2. The Importance of Replacement Jobs
In the news we often only hear about an industry’s growth or decline, which is measured by the number of new jobs or a loss of total jobs. There is hardly ever anything about the turnover rates (or replacement jobs) within those industries, which can create tremendous employment needs despite overall growth or decline. The important thing about replace-ment jobs is that the total number of workers that need to be “replaced” in any given industry on an annual basis can actually exceed total job growth. This is particularly true in industries like manufacturing, rail transport, or utilities, which might have such high rates of turnover or retirements that they actually face worker shortages despite being in decline. This is certainly the case in many parts of the US, including north central Ohio.
Here is a table showing the national outlook (2002-2008) for occupations that have had very high rates of replacement jobs. This analysis was generated using EMSI’s Economic Forecaster module, which provides a detailed breakdown of every industry and occupation in the US.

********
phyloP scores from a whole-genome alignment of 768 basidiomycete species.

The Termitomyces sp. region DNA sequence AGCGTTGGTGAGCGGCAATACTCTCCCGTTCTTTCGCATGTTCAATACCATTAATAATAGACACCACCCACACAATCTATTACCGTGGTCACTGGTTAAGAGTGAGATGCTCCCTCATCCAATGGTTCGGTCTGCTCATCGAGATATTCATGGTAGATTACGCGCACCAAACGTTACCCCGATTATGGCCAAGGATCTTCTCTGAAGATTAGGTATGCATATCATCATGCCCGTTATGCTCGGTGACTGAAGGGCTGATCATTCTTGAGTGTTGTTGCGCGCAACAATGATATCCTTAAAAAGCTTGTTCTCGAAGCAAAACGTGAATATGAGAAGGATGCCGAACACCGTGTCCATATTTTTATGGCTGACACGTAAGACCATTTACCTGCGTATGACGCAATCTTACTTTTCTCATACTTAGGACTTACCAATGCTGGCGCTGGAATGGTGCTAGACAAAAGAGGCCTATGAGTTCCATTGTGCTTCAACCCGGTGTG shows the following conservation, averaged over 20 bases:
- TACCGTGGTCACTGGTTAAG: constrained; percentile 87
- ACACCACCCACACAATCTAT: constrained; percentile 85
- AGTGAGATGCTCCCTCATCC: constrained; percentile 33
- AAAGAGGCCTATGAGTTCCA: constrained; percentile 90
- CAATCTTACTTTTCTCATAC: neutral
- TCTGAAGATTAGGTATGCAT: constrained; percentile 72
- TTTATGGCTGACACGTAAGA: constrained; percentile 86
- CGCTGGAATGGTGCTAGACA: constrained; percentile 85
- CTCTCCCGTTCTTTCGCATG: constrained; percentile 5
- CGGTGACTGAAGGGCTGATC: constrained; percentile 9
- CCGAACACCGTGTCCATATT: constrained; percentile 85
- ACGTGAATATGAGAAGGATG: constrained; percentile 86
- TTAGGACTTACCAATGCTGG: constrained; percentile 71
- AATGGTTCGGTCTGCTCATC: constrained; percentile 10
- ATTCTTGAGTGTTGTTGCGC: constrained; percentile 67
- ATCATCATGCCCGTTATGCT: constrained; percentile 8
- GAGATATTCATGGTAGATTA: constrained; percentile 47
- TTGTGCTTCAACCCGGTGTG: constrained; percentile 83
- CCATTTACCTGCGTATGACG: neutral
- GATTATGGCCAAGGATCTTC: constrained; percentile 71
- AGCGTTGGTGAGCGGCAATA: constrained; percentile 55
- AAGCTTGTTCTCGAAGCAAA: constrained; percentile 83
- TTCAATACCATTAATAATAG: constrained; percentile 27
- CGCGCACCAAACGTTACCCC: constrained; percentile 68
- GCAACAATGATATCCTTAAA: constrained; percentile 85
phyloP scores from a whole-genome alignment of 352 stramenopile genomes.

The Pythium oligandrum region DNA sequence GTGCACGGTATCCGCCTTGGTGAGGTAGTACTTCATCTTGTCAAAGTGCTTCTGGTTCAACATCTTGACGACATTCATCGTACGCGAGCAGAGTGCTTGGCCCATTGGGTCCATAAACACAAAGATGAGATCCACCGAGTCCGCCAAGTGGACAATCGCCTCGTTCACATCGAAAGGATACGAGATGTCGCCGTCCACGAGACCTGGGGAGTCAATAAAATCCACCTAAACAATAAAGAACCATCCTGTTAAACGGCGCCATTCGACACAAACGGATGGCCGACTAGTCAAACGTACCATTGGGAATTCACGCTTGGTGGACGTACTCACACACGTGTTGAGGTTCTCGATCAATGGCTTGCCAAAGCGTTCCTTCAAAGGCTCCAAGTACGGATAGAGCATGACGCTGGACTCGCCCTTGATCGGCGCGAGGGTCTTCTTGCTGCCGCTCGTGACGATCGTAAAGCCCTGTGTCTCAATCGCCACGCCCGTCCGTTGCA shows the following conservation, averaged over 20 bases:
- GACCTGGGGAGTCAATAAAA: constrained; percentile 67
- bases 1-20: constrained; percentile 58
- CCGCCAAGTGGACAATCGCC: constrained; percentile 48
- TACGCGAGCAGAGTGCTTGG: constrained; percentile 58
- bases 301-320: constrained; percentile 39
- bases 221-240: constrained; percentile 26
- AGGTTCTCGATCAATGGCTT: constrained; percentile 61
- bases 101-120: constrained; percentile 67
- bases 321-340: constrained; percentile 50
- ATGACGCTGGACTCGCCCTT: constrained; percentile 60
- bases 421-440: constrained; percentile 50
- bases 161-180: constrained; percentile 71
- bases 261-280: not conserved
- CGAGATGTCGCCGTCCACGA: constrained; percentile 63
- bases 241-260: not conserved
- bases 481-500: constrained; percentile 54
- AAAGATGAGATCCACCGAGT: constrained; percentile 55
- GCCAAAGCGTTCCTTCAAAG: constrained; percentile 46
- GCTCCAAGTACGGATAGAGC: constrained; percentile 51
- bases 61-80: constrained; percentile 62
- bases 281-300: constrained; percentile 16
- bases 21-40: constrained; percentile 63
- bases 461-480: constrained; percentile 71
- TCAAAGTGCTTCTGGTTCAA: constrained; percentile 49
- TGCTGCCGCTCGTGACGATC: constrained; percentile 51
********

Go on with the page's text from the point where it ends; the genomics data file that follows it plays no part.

Notice how the need for new jobs (1.3 million over 6 years) was less than the total number of replacements needed (nearly 2.1 million). In addition, many of these jobs have fairly respectable wages, and (with the exception of computer systems analysts and registered nurses) do not need a lot of training. As a result, these jobs could be good opportunities for those looking for immediate work and don’t have a lot of time or money to go back to school.
Remember, these job openings are not due to overall economic growth but to normal turnover in the workforce, including retirement. Even in industries experiencing total employment decline, like manufacturing or construction, replacement jobs are often plentiful.
Despite the media’s focus on job growth (which is important), it is critical to consider the replacement needs of a given occupational or industry sector. “High-growth” occupations do not always include “high-demand” occupations. Moreover, high-growth areas are often the first to be hit in an economic downturn, while replacement needs continue to hold steady in other areas that may show stable or declining total employment numbers.
We encourage you to look at replacement numbers for your region as a way to discover more opportunities for unemployed or underemployed workers.
For more on replacement jobs see this link.
Read about how understanding retirements is good for worker recruitment from Brian Kelsey of Civic Analytics.
For the next section of the White Paper, click here.